FEMA doesn’t directly have the capability to do that, but it can use funds from the Disaster Relief Fund that becomes available when a disaster is declared under the Stafford Act. FEMA can call on, for example, the U.S. Army Corps of Engineers, who could work on building or modifying a facility rapidly. FEMA can also work across all federal agencies to contract facilities, such as hotels, and turn them into care facilities for decompressing non-COVID-19 or less acute patients who still need hospitalization.
We’re seeing responses differ by city, state, federally – it’s a piecemeal approach. Would you expect any effort to standardize responses to the virus?
One of the basic things to remember in any kind of emergency or disaster response is that the federal government looks to states to say, “This is what we need, and this is how we need help.” The demographics and geography vary by state, as well as the relationship of the population to the government. I don’t see a sustained identical response in every state happening, and I don’t even think that would be necessarily desirable.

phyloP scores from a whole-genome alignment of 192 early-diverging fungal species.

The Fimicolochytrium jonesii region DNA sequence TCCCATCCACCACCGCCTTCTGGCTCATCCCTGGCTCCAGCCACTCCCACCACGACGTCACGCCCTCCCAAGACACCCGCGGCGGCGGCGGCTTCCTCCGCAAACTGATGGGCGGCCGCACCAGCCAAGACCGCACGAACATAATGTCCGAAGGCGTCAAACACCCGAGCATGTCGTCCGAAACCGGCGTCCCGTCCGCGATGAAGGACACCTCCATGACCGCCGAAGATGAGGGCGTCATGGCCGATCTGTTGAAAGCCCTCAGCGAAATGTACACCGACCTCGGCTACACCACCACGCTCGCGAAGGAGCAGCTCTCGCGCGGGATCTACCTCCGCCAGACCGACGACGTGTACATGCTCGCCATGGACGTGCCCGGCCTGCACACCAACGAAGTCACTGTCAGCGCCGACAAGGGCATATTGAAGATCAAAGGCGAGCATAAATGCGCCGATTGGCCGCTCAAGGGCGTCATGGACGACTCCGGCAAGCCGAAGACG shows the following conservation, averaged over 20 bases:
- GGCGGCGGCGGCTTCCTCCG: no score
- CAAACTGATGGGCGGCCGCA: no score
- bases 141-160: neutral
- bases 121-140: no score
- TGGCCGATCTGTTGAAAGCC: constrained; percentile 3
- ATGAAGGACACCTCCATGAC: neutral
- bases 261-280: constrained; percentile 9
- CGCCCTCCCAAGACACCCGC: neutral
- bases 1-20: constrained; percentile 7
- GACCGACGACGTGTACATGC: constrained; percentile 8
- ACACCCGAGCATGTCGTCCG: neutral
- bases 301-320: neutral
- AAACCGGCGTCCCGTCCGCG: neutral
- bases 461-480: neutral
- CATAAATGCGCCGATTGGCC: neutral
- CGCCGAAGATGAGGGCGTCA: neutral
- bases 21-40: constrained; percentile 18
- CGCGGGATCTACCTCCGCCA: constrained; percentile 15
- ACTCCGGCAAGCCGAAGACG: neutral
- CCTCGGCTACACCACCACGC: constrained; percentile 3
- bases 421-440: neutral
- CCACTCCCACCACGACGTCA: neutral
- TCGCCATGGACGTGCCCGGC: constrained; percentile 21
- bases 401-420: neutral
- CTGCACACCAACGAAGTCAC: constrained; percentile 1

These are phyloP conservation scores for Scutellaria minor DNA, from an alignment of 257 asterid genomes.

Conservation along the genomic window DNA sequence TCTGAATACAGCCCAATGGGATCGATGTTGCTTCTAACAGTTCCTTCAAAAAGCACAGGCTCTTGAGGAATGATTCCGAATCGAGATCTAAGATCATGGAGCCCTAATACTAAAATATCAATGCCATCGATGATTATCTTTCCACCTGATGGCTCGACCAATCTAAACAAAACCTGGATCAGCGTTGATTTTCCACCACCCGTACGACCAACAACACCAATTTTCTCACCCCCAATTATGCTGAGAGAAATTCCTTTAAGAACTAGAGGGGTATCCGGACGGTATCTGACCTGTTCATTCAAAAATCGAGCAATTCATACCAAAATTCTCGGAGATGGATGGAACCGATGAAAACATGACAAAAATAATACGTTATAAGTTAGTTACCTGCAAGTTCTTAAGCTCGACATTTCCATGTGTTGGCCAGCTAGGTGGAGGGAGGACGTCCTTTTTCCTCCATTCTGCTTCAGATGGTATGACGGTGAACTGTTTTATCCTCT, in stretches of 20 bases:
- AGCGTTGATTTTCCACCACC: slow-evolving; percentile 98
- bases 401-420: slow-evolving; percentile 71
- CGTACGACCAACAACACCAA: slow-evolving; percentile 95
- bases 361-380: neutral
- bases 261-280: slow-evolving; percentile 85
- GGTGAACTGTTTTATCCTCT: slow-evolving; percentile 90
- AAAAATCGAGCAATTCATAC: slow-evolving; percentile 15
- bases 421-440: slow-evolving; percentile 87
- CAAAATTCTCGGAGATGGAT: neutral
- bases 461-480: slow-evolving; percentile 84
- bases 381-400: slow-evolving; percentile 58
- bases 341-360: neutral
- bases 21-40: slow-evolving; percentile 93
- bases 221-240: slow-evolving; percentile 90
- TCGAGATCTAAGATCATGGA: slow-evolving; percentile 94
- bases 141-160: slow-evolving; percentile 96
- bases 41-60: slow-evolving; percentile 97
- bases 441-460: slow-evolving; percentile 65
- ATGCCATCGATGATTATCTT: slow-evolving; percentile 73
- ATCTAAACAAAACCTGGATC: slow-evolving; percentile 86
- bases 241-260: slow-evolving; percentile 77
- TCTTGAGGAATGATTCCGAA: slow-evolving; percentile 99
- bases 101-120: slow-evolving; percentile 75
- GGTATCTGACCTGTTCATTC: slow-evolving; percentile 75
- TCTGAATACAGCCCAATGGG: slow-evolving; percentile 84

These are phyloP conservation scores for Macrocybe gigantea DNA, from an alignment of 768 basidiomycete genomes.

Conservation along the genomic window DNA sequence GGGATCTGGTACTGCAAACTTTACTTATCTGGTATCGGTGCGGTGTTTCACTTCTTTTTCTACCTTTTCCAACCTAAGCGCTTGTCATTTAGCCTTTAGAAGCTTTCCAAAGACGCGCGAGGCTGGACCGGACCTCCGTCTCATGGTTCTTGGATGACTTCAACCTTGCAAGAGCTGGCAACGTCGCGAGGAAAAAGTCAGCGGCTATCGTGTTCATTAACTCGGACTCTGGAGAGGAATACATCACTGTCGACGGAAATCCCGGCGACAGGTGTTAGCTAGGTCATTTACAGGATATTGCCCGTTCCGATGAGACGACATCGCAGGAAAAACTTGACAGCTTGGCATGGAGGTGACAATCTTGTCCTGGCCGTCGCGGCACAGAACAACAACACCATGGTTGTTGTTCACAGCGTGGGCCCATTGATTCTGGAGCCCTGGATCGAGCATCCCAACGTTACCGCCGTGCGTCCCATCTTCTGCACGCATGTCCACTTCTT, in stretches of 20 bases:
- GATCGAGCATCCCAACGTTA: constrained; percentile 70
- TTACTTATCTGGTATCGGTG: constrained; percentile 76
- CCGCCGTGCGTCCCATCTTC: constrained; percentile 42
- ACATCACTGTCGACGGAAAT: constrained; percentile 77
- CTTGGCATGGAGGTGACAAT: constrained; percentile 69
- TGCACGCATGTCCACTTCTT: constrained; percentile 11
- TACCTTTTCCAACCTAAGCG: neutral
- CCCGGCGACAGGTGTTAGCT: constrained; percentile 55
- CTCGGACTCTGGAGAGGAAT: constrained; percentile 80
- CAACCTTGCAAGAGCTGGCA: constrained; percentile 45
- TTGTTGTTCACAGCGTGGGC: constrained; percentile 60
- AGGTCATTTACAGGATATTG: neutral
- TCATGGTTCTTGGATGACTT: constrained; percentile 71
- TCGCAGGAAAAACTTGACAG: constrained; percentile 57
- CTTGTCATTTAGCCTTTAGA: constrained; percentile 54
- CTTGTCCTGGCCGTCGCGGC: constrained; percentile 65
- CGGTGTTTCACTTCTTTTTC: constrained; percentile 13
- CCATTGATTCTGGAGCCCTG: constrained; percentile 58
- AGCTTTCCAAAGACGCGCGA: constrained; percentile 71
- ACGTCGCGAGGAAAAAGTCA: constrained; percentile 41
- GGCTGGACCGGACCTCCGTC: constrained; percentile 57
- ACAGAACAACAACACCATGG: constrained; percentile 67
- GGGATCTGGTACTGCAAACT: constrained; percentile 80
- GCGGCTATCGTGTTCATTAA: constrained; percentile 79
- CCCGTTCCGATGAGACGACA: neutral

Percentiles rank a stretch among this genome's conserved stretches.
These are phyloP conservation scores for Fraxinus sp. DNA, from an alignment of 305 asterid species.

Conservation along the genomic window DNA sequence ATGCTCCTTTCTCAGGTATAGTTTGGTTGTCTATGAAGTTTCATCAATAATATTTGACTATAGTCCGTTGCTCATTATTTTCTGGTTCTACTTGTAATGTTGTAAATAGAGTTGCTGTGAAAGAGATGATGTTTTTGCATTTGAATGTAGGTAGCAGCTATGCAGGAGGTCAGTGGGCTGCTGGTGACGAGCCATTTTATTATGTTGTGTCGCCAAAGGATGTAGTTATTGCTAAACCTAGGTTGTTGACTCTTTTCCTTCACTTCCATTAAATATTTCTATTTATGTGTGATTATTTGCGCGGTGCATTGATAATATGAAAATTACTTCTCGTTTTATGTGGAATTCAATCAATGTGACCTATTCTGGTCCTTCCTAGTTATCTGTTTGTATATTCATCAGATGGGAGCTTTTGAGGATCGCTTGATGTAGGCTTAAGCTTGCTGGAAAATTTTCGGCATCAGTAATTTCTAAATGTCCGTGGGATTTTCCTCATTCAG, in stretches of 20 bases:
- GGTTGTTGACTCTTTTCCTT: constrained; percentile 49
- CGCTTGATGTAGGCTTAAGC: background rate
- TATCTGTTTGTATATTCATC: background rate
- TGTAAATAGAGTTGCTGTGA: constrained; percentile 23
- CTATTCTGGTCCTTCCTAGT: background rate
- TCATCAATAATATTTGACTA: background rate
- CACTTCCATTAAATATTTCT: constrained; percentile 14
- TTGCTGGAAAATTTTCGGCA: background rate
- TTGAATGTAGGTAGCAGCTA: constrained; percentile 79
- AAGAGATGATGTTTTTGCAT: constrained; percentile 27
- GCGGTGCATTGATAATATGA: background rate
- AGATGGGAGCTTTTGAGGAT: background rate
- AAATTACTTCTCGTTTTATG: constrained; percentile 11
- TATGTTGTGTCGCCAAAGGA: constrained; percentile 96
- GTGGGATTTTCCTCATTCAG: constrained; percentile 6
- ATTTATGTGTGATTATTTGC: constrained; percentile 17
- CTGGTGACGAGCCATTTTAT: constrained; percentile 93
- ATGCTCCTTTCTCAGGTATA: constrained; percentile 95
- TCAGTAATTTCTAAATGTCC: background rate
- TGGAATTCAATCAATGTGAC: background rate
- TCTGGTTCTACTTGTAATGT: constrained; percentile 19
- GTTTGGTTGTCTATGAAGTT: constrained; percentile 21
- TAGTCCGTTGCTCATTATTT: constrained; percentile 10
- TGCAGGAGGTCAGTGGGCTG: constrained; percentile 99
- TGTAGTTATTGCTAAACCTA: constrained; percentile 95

What signals are public health officials looking for to ease some of the social distancing measures established across the country?
This is unprecedented in the experience of anybody involved in this response. We haven’t done a stay-at-home-and-isolate-yourself thing in the United States in 70 years. It’s hard to say exactly what’s going to be a trigger point. These community mitigation measures are intended to slow disease spread as much as possible. Experts want a more spread-out group of people going into healthcare for support for coronavirus symptoms rather than everybody showing up at once. Various disease surveillance systems are being monitored across the country; people will consult this data to see if new hotspots develop.